The large fields were either green with winter-sown grain, brown plough furrow or smooth seedbed. The furrow lines often contained unabsorbed rainwater and there were shallow ponds of water lying in fields.
Neither was there any sign of human life. The arable season was in obeisance. Humans were inside and warm – with warm insides – contrived by calvados, probably.
A small bonfire in the grey countryside lit up its small area of monotonous landscape.
Cleverly, concrete “ponds” had been, or were being constructed wherever water could be garnered -such as beside the lowest point of roads. The French and Belgians are wisely preparing for future water shortages.
Trees did not really fit the landscape, and looked a little unnatural, having been planted in regimented rows or in blocks.
Because of the delay in leaving London St Pancras, due to Christmas luggage blocking the carriage exits, we were to be late in reaching Brussels. As we had not booked train seats onward, missing our proposed connection did not affect us too much.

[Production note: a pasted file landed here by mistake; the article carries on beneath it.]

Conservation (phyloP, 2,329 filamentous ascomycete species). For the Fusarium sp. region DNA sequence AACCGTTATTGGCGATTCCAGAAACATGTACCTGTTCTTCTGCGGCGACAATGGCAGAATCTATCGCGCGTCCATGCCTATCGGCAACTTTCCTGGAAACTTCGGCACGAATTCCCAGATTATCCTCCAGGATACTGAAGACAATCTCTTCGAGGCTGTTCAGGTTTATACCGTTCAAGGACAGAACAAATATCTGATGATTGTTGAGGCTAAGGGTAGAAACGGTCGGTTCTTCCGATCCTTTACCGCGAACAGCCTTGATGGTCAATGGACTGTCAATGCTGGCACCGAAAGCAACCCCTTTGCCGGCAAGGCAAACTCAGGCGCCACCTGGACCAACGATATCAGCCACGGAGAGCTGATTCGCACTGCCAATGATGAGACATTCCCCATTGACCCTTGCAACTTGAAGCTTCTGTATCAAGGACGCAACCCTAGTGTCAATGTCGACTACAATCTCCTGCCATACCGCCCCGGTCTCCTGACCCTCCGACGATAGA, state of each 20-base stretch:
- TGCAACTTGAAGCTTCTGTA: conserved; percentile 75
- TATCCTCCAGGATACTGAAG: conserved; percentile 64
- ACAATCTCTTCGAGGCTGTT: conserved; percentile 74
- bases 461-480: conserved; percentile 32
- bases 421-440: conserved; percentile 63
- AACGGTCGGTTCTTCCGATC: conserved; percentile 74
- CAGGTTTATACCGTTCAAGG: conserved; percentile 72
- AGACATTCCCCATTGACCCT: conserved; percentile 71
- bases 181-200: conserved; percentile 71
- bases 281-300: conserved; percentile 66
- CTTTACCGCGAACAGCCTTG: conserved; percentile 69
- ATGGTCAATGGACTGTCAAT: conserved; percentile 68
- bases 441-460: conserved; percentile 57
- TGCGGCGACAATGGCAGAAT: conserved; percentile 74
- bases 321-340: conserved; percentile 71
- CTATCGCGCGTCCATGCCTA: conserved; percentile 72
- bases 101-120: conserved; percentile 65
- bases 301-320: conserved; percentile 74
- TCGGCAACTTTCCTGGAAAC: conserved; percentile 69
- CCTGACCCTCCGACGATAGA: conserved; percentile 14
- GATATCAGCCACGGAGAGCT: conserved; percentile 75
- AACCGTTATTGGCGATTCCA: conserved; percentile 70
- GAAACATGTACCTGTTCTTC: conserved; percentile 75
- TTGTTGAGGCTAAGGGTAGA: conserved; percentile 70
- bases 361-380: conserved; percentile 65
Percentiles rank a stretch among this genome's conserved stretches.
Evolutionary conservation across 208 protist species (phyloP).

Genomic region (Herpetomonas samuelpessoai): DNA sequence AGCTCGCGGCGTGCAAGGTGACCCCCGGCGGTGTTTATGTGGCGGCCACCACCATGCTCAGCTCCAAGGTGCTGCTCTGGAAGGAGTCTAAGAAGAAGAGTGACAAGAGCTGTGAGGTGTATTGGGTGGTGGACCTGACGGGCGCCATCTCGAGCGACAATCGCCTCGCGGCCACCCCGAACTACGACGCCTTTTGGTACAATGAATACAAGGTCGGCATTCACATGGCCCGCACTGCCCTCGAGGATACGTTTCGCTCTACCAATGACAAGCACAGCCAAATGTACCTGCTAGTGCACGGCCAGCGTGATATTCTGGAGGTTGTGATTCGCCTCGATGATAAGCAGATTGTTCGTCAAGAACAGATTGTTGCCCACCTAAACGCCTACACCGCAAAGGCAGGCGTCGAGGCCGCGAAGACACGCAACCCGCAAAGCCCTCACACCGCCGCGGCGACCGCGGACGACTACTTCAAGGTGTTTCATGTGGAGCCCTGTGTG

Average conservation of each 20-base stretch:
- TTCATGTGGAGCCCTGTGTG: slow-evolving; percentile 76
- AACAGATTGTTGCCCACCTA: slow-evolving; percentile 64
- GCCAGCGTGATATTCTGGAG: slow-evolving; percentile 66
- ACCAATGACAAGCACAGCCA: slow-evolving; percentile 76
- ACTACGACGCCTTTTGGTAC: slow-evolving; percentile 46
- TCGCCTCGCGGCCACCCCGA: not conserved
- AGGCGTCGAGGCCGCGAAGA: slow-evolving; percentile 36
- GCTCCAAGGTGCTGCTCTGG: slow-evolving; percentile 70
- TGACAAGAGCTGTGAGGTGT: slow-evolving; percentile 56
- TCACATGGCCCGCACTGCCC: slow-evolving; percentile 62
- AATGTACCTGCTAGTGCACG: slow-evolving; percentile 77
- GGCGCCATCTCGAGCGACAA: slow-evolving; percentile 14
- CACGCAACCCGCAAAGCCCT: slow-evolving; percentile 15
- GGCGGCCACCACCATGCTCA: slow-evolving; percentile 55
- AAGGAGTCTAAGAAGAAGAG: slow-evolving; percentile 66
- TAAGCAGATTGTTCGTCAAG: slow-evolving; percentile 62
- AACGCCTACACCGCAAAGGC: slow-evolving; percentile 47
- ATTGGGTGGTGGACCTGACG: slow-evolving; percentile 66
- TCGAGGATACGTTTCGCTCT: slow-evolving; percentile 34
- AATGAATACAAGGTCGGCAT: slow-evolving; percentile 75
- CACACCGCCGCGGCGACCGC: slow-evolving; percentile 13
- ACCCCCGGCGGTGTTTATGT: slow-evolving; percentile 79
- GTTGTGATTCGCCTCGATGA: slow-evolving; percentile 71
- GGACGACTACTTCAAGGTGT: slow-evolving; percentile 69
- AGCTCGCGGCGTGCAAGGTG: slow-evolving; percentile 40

The lateness of our train enabled us to have a beer and a baguette in Brussels’ Midi Station before taking a rather seedy stopping train (called Inter City) through poor industrial suburbs, then to Antwerp. It was noticeable, in Belgium especially, that many house roofs had either water heating or electricity-making panels installed. They were ahead of the English.
So on to Holland and Amsterdam in particular.
How can a country that once almost ruled the seas and been about the most commercially prosperous nation in the western world, and one that produces some of the most delightful architecture anywhere, almost totally neglect the culinary arts?